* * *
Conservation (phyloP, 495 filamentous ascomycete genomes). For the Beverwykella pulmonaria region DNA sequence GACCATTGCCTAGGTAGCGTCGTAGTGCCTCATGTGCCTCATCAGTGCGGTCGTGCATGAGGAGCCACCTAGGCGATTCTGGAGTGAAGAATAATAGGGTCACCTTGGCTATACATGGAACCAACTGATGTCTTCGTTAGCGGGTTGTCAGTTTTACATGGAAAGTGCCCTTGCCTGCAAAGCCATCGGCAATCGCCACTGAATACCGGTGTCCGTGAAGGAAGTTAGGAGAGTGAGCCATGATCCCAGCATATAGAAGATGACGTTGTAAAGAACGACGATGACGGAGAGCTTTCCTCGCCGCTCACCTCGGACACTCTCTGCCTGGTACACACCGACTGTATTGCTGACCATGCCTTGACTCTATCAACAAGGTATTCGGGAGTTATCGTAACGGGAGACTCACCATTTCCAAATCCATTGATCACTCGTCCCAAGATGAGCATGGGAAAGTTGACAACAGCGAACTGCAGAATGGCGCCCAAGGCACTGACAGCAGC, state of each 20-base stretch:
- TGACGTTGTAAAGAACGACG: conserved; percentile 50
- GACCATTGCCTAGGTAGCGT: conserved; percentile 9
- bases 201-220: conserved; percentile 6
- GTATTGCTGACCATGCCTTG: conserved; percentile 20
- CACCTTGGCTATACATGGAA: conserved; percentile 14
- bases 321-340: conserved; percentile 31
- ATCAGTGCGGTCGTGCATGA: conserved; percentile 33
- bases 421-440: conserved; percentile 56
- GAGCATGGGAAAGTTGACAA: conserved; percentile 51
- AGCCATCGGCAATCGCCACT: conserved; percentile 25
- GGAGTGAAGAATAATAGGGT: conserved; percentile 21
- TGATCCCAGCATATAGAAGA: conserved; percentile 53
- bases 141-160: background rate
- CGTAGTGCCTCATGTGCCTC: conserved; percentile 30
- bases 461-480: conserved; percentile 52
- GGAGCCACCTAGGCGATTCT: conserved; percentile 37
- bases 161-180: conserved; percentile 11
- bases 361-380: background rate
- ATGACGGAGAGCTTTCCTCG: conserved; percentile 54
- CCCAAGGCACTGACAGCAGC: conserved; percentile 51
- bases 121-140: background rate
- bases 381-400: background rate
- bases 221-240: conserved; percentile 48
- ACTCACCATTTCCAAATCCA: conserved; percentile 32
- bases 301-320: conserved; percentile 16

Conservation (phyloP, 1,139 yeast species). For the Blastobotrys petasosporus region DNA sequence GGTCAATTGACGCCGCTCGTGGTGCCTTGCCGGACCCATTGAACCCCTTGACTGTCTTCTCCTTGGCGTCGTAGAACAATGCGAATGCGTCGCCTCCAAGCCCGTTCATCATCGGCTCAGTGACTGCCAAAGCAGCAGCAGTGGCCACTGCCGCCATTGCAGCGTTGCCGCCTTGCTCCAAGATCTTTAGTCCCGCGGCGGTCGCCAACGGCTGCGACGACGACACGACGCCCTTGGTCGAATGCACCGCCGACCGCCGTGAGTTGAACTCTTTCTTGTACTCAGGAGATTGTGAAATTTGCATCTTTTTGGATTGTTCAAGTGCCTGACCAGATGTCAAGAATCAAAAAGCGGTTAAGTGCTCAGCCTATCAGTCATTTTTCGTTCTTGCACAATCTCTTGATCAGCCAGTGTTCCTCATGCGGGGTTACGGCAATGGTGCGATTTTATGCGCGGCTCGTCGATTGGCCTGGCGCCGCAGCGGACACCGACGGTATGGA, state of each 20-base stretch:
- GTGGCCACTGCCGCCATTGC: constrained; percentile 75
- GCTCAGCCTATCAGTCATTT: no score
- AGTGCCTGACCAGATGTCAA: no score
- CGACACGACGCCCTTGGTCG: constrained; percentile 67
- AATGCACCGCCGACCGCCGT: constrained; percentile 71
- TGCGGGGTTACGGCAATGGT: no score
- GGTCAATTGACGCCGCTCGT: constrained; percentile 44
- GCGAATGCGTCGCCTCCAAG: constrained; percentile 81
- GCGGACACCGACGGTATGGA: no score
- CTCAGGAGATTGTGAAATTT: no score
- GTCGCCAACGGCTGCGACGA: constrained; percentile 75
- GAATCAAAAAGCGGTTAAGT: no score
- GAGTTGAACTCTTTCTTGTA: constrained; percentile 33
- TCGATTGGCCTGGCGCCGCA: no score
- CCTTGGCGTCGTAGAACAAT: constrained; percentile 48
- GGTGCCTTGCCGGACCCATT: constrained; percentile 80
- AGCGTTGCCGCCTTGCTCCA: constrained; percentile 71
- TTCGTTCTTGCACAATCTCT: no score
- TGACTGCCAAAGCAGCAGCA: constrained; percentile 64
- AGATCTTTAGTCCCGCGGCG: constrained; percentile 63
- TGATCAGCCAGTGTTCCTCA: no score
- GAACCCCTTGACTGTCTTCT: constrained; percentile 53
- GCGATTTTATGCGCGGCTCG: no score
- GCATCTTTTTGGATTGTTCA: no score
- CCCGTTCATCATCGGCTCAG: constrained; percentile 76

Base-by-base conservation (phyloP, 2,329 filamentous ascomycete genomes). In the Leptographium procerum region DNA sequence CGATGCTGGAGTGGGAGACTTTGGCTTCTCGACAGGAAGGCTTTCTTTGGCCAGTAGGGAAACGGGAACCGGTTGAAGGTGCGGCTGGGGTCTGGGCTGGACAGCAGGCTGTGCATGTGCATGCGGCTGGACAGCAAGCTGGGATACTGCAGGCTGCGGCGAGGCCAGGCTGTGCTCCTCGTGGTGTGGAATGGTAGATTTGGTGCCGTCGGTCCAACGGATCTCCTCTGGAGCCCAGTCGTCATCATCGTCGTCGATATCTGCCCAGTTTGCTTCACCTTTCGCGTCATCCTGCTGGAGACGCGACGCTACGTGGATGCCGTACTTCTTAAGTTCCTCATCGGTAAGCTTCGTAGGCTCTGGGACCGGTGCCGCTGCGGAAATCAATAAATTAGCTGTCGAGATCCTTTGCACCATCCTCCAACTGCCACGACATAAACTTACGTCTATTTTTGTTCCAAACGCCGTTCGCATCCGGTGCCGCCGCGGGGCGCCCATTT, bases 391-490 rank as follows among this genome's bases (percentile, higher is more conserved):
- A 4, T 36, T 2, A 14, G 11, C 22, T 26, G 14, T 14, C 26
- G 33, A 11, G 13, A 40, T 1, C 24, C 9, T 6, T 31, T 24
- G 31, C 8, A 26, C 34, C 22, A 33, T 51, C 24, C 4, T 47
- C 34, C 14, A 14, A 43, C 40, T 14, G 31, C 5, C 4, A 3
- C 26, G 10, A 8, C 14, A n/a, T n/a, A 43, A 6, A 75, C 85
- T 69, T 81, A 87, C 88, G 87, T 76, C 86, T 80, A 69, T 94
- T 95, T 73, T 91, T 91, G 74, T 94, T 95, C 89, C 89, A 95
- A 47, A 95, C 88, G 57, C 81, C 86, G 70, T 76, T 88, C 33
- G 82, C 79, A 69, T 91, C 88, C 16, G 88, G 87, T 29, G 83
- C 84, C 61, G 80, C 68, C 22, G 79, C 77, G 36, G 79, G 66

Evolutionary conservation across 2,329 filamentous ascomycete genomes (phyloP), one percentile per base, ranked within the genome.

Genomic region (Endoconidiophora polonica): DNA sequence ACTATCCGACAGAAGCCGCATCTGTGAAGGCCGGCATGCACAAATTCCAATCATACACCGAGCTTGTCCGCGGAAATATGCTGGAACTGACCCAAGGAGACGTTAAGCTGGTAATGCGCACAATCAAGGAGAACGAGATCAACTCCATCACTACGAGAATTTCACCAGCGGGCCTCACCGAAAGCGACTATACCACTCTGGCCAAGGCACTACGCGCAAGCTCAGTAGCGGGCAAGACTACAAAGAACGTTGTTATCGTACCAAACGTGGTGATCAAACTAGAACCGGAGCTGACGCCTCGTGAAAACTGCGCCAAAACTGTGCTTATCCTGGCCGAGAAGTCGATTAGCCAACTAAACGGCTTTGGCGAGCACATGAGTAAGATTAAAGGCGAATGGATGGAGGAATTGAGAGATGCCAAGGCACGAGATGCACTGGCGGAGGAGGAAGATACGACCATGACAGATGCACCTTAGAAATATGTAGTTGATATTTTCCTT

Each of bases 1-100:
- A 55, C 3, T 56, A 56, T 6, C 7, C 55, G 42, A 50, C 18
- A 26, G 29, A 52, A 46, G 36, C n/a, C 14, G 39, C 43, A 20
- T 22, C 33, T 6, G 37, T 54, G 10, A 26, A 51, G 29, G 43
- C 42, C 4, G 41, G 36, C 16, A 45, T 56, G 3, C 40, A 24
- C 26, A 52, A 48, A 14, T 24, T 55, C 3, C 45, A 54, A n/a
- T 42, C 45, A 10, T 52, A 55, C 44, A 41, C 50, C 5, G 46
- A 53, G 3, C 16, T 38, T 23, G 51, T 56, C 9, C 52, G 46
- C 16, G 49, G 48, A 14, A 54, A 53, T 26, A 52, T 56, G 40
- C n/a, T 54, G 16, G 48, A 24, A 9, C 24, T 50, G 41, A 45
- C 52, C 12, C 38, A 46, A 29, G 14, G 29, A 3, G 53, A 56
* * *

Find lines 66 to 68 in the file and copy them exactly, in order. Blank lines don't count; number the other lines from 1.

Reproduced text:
Each of bases 1-100:
- A 55, C 3, T 56, A 56, T 6, C 7, C 55, G 42, A 50, C 18
- A 26, G 29, A 52, A 46, G 36, C n/a, C 14, G 39, C 43, A 20